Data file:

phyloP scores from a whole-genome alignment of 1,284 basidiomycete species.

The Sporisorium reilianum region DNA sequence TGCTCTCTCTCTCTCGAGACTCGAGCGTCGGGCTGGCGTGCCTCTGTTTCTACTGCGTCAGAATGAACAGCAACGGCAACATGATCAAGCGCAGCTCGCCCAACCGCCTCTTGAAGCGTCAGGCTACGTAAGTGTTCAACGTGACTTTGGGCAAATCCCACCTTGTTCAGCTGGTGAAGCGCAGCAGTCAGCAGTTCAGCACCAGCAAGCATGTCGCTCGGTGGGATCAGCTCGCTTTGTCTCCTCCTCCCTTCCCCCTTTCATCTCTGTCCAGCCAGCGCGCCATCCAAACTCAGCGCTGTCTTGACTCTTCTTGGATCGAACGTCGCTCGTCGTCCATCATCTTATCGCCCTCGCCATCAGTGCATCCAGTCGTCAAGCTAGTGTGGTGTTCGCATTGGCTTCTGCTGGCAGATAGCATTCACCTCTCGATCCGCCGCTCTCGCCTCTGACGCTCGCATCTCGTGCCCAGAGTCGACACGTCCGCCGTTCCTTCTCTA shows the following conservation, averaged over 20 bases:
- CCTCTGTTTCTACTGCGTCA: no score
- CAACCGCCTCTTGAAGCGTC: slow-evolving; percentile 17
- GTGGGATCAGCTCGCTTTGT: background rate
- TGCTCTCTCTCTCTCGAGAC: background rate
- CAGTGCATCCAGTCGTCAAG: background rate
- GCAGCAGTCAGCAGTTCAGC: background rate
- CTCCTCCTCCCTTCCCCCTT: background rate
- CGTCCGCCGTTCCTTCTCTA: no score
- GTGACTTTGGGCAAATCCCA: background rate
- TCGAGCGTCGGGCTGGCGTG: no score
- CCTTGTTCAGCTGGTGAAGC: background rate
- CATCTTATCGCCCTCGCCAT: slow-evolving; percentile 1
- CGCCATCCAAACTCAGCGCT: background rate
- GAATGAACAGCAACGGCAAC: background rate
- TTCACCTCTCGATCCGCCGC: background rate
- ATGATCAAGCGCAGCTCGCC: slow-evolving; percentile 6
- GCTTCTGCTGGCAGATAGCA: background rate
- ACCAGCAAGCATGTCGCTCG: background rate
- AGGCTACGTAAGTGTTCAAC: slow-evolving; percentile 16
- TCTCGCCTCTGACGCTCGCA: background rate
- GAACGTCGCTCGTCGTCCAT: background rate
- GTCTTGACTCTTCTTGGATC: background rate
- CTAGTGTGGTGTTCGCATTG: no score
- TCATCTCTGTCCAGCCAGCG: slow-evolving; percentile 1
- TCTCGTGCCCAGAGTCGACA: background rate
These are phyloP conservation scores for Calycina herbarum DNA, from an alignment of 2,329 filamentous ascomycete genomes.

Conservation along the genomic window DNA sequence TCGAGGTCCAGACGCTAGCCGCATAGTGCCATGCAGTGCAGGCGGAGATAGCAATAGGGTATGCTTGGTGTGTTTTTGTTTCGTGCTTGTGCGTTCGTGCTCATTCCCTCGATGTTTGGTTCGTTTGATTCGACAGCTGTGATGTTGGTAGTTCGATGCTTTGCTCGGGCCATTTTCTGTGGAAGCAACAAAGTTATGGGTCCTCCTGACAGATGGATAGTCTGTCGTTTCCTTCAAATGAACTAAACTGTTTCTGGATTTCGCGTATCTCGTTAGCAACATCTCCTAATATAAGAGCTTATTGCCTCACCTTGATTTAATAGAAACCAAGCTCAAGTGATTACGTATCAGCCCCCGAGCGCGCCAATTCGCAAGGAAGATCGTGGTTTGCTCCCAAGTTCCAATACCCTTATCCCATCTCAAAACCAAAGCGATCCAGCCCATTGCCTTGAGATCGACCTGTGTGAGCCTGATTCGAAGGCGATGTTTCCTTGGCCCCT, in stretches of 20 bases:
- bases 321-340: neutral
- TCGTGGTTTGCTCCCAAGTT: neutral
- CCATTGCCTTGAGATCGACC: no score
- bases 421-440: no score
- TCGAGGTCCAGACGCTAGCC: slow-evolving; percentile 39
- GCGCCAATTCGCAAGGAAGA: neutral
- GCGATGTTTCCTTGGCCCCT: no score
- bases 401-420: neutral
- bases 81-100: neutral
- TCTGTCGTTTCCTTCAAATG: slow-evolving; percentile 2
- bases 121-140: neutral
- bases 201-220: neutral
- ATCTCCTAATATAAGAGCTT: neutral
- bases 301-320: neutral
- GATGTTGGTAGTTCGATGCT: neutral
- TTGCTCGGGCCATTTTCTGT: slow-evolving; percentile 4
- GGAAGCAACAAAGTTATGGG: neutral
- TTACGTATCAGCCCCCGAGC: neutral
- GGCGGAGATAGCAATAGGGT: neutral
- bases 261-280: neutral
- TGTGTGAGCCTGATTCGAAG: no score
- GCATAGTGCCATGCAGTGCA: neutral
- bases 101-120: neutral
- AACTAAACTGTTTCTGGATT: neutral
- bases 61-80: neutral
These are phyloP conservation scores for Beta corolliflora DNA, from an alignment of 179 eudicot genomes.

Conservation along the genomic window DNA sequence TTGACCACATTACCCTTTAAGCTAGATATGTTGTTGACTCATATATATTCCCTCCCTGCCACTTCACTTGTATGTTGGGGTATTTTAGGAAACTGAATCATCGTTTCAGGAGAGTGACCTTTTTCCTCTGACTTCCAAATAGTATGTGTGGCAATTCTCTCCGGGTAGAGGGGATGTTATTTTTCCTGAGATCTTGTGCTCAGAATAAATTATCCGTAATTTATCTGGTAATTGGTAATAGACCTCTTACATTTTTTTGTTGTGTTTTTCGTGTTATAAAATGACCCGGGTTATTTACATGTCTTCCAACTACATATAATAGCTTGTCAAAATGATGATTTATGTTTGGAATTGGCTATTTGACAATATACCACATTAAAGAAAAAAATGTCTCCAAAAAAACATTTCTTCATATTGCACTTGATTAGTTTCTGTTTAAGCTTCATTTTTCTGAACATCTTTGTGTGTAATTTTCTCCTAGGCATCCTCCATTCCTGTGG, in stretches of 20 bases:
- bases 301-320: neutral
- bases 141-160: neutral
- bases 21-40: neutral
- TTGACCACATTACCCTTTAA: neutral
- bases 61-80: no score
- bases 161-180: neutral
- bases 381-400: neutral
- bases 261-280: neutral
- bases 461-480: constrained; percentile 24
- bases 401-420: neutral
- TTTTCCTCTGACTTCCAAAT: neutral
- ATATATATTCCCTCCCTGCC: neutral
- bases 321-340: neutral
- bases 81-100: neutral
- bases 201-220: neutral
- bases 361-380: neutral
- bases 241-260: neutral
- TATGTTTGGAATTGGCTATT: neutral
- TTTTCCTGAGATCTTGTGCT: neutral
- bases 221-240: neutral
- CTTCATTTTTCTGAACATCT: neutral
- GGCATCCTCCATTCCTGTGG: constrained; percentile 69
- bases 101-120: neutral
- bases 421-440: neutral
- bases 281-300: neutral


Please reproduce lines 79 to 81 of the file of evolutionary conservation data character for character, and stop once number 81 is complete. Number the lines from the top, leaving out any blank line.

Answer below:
- bases 101-120: neutral
- bases 421-440: neutral
- bases 281-300: neutral